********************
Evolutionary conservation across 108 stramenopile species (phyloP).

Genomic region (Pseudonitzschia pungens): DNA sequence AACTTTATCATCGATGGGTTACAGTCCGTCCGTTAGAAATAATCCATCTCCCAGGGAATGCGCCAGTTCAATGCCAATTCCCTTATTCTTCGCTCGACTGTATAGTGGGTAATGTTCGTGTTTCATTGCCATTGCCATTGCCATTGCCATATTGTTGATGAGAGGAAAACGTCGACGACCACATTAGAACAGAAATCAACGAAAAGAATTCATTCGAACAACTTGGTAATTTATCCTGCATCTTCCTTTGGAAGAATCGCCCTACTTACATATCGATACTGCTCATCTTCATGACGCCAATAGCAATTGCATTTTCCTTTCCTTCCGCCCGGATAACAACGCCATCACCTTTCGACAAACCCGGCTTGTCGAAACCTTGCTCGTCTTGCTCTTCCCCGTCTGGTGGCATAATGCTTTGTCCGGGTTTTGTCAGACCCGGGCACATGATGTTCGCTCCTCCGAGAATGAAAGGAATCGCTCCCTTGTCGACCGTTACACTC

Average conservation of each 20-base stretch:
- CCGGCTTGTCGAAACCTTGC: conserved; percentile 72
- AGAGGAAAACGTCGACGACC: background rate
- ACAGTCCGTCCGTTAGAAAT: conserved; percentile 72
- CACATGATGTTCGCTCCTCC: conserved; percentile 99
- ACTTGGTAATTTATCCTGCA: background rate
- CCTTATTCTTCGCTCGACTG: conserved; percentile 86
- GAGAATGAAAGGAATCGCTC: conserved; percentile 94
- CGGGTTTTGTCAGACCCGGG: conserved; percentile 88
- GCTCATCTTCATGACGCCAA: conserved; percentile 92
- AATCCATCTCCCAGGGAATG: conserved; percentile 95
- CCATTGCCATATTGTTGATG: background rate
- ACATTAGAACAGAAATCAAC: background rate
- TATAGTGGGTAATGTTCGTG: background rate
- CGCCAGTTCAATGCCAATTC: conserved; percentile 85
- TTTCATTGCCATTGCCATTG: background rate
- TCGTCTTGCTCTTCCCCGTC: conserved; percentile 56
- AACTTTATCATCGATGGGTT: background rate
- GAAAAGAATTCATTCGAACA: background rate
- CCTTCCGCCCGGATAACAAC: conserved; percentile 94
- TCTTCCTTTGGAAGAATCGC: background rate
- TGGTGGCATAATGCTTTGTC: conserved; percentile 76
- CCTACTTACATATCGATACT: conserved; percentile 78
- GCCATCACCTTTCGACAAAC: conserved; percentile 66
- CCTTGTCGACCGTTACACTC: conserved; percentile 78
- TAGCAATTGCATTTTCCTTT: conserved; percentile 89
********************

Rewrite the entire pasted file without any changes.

Evolutionary conservation across 108 stramenopile species (phyloP).

Genomic region (Pseudonitzschia pungens): DNA sequence AACTTTATCATCGATGGGTTACAGTCCGTCCGTTAGAAATAATCCATCTCCCAGGGAATGCGCCAGTTCAATGCCAATTCCCTTATTCTTCGCTCGACTGTATAGTGGGTAATGTTCGTGTTTCATTGCCATTGCCATTGCCATTGCCATATTGTTGATGAGAGGAAAACGTCGACGACCACATTAGAACAGAAATCAACGAAAAGAATTCATTCGAACAACTTGGTAATTTATCCTGCATCTTCCTTTGGAAGAATCGCCCTACTTACATATCGATACTGCTCATCTTCATGACGCCAATAGCAATTGCATTTTCCTTTCCTTCCGCCCGGATAACAACGCCATCACCTTTCGACAAACCCGGCTTGTCGAAACCTTGCTCGTCTTGCTCTTCCCCGTCTGGTGGCATAATGCTTTGTCCGGGTTTTGTCAGACCCGGGCACATGATGTTCGCTCCTCCGAGAATGAAAGGAATCGCTCCCTTGTCGACCGTTACACTC

Average conservation of each 20-base stretch:
- CCGGCTTGTCGAAACCTTGC: conserved; percentile 72
- AGAGGAAAACGTCGACGACC: background rate
- ACAGTCCGTCCGTTAGAAAT: conserved; percentile 72
- CACATGATGTTCGCTCCTCC: conserved; percentile 99
- ACTTGGTAATTTATCCTGCA: background rate
- CCTTATTCTTCGCTCGACTG: conserved; percentile 86
- GAGAATGAAAGGAATCGCTC: conserved; percentile 94
- CGGGTTTTGTCAGACCCGGG: conserved; percentile 88
- GCTCATCTTCATGACGCCAA: conserved; percentile 92
- AATCCATCTCCCAGGGAATG: conserved; percentile 95
- CCATTGCCATATTGTTGATG: background rate
- ACATTAGAACAGAAATCAAC: background rate
- TATAGTGGGTAATGTTCGTG: background rate
- CGCCAGTTCAATGCCAATTC: conserved; percentile 85
- TTTCATTGCCATTGCCATTG: background rate
- TCGTCTTGCTCTTCCCCGTC: conserved; percentile 56
- AACTTTATCATCGATGGGTT: background rate
- GAAAAGAATTCATTCGAACA: background rate
- CCTTCCGCCCGGATAACAAC: conserved; percentile 94
- TCTTCCTTTGGAAGAATCGC: background rate
- TGGTGGCATAATGCTTTGTC: conserved; percentile 76
- CCTACTTACATATCGATACT: conserved; percentile 78
- GCCATCACCTTTCGACAAAC: conserved; percentile 66
- CCTTGTCGACCGTTACACTC: conserved; percentile 78
- TAGCAATTGCATTTTCCTTT: conserved; percentile 89